Although I am far from an expert, I know of no case where a sitting high Israeli official has been placed in contempt, and I’m not really at all sure what that would mean in terms of consequence. However, several high officials, after leaving their posts, have been tried on various charges. Two elections ago, Liberman was forced to wait out a court case before retaking his Foreign Ministry post; a three judge panel acquitted him and he was in the new government. There is still institutional dissent in Israel.

          It will be a change of cultural rules for the High Court to use contempt and try to enforce it; or issue injunctions against high profile policy. Holot is as close as I think the Court has gotten to intervening directly rather than suggesting or employing the phrase “at xx’s convenience.” I employ the metaphor of a War Council of high agencies because in such a council one must give way when one member claims her primary turf is being violated, as all council members are needed for the war. Israel began and has remained on a war footing. When it comes to occupation, the Negev, and even Arab Israelis in northern Israel, there is a real hesitation in interfering with power acting on the ground. There is one Northern Arab village which the High Court ordered repopulated in the early 1950’s. The nascent IDF instead went into the empty village and destroyed all but the Christian church. On rehearing, the Court ordered former residents to be allowed back in “at the convenience of the military.” The military has never found the time. The Court mostly defers to those on the ground, even when over years its order is obviously not honored.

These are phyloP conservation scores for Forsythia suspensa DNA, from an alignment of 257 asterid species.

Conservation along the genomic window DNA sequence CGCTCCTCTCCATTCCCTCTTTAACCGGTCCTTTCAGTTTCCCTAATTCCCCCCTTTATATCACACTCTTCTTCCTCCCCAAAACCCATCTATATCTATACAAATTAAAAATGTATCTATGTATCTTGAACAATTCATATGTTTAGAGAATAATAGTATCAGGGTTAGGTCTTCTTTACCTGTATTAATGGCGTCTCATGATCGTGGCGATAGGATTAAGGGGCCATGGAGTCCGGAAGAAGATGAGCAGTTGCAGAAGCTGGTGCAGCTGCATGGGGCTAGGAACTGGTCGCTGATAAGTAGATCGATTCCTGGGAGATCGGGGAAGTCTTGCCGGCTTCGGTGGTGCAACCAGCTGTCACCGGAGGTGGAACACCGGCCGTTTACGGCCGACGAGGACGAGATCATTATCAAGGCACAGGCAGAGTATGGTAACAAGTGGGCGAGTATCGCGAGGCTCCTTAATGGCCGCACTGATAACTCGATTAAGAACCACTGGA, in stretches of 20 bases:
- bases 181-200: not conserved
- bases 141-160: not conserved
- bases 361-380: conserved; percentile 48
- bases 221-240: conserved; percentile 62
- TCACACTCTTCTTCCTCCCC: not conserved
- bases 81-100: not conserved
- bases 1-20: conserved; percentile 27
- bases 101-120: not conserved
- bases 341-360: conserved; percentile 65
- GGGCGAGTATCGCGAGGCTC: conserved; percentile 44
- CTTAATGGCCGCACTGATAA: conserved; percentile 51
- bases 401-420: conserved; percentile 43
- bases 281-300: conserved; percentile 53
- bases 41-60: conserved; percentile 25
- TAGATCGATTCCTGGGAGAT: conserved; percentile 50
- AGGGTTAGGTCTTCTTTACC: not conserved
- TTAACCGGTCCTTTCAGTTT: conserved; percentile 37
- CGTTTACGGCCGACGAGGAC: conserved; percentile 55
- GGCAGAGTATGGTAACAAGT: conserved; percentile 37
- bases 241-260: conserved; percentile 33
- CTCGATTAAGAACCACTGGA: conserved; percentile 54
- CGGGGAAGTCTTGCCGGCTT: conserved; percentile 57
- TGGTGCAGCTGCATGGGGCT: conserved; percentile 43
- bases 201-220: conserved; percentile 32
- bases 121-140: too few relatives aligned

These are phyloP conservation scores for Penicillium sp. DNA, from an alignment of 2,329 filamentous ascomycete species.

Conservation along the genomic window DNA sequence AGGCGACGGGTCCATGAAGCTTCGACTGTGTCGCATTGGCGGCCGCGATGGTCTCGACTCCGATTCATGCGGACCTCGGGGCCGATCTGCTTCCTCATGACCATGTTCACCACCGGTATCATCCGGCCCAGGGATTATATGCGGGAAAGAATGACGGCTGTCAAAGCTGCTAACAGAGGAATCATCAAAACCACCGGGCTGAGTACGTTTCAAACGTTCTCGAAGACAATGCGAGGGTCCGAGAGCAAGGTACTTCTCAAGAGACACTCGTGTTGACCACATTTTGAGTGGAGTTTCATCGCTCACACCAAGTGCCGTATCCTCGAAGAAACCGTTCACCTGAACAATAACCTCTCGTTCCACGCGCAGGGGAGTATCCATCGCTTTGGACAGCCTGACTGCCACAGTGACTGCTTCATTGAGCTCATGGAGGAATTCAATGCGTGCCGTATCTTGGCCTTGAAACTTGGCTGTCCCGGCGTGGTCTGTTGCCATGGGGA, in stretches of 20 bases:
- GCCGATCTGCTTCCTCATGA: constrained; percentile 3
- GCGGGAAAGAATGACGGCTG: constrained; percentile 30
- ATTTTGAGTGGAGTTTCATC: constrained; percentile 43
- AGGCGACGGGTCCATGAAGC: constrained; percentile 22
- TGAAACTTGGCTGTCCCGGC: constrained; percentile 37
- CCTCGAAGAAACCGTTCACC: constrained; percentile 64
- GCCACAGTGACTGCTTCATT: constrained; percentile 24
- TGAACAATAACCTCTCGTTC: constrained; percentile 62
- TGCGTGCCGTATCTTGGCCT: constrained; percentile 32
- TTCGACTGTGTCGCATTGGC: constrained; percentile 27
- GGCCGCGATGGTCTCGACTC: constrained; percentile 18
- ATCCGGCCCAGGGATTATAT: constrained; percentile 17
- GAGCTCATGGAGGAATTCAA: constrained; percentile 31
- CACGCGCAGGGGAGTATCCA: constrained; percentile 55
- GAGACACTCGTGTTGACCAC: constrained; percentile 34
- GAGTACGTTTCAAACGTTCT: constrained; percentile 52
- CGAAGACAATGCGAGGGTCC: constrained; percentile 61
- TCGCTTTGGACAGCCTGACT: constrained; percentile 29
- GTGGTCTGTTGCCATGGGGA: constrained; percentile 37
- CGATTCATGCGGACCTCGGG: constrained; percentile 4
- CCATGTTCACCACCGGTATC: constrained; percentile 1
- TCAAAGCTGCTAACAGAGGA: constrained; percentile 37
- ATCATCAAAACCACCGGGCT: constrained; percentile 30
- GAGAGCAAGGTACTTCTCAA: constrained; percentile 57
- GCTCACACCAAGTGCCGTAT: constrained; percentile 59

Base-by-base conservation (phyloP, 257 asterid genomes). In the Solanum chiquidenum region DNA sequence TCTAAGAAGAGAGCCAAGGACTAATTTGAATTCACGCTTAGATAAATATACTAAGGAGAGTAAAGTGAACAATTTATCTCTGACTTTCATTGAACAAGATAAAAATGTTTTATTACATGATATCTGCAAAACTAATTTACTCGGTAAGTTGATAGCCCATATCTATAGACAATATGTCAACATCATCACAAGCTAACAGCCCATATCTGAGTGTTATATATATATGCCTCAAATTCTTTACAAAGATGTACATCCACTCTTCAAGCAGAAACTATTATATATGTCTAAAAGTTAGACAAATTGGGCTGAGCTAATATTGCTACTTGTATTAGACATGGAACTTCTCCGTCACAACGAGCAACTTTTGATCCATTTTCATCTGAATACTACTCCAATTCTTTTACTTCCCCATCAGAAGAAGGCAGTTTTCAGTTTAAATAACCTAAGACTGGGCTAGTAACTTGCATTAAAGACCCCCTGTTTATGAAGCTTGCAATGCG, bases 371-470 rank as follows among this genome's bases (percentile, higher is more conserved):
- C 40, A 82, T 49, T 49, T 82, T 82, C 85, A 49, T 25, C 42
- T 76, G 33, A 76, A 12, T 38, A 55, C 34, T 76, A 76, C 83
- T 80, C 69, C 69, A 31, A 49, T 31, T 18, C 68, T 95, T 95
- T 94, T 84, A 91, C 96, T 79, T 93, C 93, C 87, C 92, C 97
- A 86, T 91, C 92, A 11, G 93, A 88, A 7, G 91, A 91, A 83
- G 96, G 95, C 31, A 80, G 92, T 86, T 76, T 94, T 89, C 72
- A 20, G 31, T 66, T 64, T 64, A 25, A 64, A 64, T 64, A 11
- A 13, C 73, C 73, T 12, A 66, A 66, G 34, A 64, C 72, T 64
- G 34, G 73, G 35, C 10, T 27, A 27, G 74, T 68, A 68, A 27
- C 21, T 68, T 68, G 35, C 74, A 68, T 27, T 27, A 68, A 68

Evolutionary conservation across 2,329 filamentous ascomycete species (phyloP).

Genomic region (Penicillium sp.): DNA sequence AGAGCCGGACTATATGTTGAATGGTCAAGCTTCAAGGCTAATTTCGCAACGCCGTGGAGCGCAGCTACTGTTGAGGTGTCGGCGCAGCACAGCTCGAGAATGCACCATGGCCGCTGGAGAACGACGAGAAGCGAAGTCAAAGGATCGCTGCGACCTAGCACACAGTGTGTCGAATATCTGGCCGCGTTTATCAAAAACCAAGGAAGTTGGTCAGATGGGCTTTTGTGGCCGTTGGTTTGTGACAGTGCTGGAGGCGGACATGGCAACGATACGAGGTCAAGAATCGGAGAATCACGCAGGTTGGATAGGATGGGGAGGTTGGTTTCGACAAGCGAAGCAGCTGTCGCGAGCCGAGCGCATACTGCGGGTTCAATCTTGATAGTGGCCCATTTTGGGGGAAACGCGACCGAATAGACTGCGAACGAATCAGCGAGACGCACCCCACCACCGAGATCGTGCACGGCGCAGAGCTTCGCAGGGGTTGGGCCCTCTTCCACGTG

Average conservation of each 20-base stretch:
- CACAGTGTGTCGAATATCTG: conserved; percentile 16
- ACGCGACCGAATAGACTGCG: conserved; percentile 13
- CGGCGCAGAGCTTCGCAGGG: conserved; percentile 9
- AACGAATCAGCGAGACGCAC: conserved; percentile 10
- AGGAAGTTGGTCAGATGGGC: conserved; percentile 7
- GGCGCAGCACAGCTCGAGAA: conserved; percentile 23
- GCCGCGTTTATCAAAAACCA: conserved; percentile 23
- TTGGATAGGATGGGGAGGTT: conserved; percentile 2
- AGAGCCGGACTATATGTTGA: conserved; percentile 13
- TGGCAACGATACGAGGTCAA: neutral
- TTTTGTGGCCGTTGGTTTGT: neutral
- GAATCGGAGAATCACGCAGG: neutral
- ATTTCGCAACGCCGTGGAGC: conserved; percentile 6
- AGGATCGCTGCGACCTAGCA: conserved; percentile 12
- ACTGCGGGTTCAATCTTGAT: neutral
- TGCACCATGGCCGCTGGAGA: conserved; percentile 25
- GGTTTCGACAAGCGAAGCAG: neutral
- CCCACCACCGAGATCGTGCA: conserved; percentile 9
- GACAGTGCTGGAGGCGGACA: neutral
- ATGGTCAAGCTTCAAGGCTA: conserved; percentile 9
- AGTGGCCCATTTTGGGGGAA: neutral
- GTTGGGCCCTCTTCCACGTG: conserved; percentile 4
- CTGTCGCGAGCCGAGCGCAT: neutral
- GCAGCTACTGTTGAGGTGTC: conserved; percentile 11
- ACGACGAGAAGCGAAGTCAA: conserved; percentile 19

This is why Holot is so important, as I keep insisting. Two refugee prisons have been ordered closed now, which for the Court is a massive attempt at showing power. If the Court, probably this summer, refuses the new version of Holot and orders it closed again it will be a new act in Israel law. I don’t think one will ever see anything but “advice” to the IDF in the West Bank until the Court finds a way to stand up to the old cultural rules in Israel proper. If the expanded panel of Justices back down on Holot, I see no institutional promise medium term at all. So I’m not surprised to see 3 judge panels letting the IDF and government have their way in the West Bank. This might be seen as a bit strategic, as Holot is a much larger matter culturally and institutionally. But, as well, Justices certainly disagree among themselves on the value of the “War Council.” Actually, I’m quite surprised that so many Justices are willing to challenge on Holot.

          Reply to Comment
          • Lynn